Contemporary Christian singer Lauren Daigle is one of my favorite voices. She has the silky buttery tone that is a style all her own. To promote her latest “Look Up Child” Daigle did a cover of Crowded House’s “Don’t Dream it’s Over for Spotify and it has me in my feelings. The 80’s classic is a favorite of mine I was excited to hear Daigle sing it. I was not disappointed. The original has easily recognizable beginning chords and I was surprised when I didn’t hear them and instead heard some jazzy guitar. I loved Daigle’s rendition, I found myself gently swaying while I drove listening to it. I love it when a classic is re-imagined in a way that it’s not a carbon copy but honors the original.
Hey now, hey now Don’t dream it’s over Hey now, hey now When the world comes in They come, they come To build a wall between us We know they won’t win
I couldn’t tell you what the artist meant when he wrote it but to me “Don’t Dream its Over” means don’t give up. The world is full of battles, but don’t let the circumstances win. Easier said then done for sure, but in the world of 80’s pop songs anything is possible 😉
For those who might not have heard of them, Gungor is contemporary Christian husband and wife duo. They’ve become increasingly political as of late with Trump’s presidency. They’re newest album “Archives” was released on March 1st and the track that has me in my feelings this week is track #18 “American Republican Jesus”. The track hold’s nothing back, the first verse pretty much lays it all out.
White Jesus, why is Your goodness so bad? Why are Your people so mad? Why do You need so many old white racists To gather Your cash? White Jesus, I know the Donald’s Your Man I know He carries Your plan To purge all the world of all the non-white people Lest they go cash
This administration has used Christianity and conservative values as a weapon against the masses. The song calls them out as what they are, “old white racists”. Because Gungor is a Christian band I was shocked that they would be vocal on this particular topic when some of their peers have stayed quiet or doubled down on their support of Trump. They’re risking alienating some of their listeners but maybe this song will wake them up.
White Jesus, oh how could You blame us For doubting Your heavenly Father Would burn us For doubting Your heavenly Father Would burn us White Jesus American Republic Jesus
Early last month Ariana Grande released her 5th album “Thank U, Next”. Although I am not an avid listener of Top 40 artists like Grande, there’s no denying the ponytail pop star is crazy talented.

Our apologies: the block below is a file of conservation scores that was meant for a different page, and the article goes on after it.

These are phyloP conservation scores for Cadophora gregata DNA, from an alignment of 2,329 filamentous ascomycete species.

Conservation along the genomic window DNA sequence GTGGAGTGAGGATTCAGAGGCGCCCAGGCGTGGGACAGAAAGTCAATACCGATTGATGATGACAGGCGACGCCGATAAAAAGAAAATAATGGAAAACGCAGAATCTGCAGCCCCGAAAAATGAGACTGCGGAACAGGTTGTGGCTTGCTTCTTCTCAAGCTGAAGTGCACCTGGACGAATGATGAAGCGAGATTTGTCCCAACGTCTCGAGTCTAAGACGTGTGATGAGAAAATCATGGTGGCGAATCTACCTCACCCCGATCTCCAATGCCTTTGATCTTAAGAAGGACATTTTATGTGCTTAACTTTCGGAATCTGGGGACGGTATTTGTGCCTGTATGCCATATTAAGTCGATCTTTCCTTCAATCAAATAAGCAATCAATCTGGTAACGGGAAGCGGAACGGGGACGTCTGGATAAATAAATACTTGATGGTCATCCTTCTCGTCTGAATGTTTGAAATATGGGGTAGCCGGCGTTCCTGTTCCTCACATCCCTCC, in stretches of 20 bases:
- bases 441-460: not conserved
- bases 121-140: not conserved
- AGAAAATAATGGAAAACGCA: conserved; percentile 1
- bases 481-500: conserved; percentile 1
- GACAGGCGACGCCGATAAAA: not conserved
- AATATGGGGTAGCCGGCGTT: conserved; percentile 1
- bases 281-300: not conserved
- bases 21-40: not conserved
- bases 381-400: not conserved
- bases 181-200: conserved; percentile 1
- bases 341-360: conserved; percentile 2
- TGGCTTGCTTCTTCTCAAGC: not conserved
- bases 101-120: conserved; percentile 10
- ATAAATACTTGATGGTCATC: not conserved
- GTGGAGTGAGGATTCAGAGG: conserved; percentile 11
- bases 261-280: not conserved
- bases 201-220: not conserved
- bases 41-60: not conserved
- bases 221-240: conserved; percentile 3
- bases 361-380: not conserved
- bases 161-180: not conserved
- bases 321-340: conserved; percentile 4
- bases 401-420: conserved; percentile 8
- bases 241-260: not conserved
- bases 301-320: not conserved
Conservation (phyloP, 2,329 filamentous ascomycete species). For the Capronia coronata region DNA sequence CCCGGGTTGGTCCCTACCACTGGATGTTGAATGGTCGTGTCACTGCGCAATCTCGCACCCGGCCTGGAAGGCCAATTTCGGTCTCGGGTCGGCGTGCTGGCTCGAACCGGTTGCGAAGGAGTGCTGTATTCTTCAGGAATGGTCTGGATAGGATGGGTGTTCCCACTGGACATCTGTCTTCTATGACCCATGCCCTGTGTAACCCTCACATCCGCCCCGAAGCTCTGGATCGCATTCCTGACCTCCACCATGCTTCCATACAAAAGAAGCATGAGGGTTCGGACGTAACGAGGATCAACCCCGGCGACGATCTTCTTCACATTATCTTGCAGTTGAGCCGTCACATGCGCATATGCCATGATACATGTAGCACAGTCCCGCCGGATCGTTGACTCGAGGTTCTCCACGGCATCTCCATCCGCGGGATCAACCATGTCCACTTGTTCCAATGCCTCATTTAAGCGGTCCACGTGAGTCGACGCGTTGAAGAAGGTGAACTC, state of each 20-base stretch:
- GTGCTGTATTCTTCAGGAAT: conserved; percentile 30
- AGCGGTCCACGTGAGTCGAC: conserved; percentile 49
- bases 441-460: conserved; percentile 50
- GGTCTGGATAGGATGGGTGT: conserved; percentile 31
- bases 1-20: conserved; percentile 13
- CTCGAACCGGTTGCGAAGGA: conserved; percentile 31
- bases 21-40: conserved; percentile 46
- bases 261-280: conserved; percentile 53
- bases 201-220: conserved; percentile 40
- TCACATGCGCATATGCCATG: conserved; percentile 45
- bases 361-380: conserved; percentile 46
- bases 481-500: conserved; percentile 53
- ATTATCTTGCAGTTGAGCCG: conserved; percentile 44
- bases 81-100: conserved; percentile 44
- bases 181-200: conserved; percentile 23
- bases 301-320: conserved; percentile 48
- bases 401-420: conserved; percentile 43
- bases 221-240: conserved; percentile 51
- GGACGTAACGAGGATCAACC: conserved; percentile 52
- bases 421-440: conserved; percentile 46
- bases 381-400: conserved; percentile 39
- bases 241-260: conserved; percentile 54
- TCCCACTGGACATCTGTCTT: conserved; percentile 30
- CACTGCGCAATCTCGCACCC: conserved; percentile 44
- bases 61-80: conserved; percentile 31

There’s a few good bops on the album, the track that had me in my feelings is #5 “Fake Smile.” As an introvert who worked retail for a number of years and struggles with mental health issues, I’ve faked plenty of smiles in my life and was intrigued by the title alone. The song starts out with a sample from “After Laughter” by Wendy Rene. “After laughter comes tears,” sings Rene just as the R&B beat comes in.
Grande has been through a lot in recent years, the death of her ex Mac Miller, the public break up with Pete Davidson, and the most harrowing the terrorist attack that took place at her concert in Manchester in 2017. All of that is combined with the day to day issues of living your life in the public eye, which Grande sings about in the song.
Hear what they’re sayin’ on the TV, it’s crazy It’s gettin’ hard for them to shock me But every now and then, it’s shocking, don’t blame me I know it’s the life that I chose But baby, I’m grateful, I want you to know I’m happy for the love and all of the above If I’m being honest, I done been through way too much
As a regular person I can’t relate to the pressure of celebrity, I relate to the song in a different way. I’ve dealt with anxiety and depression my entire life. And I’ve felt like I couldn’t tell anyone because of my own shame and embarrassment. I always felt it was better to pretend all was well then risk letting people know what I was dealing with emotionally. I don’t mean that I started telling all of my problems to anyone that asked, I only mean that if I didn’t feel like going out with a friend I didn’t do it. If I needed to skip out on a social event I no longer felt guilty. Sometimes when I come home from work or class I put my phone on silent so I can unplug. Because sometimes I just don’t have the mental capacity to do it. And that’s okay.
And I won’t say I’m feeling fine After what I been through, I can’t lie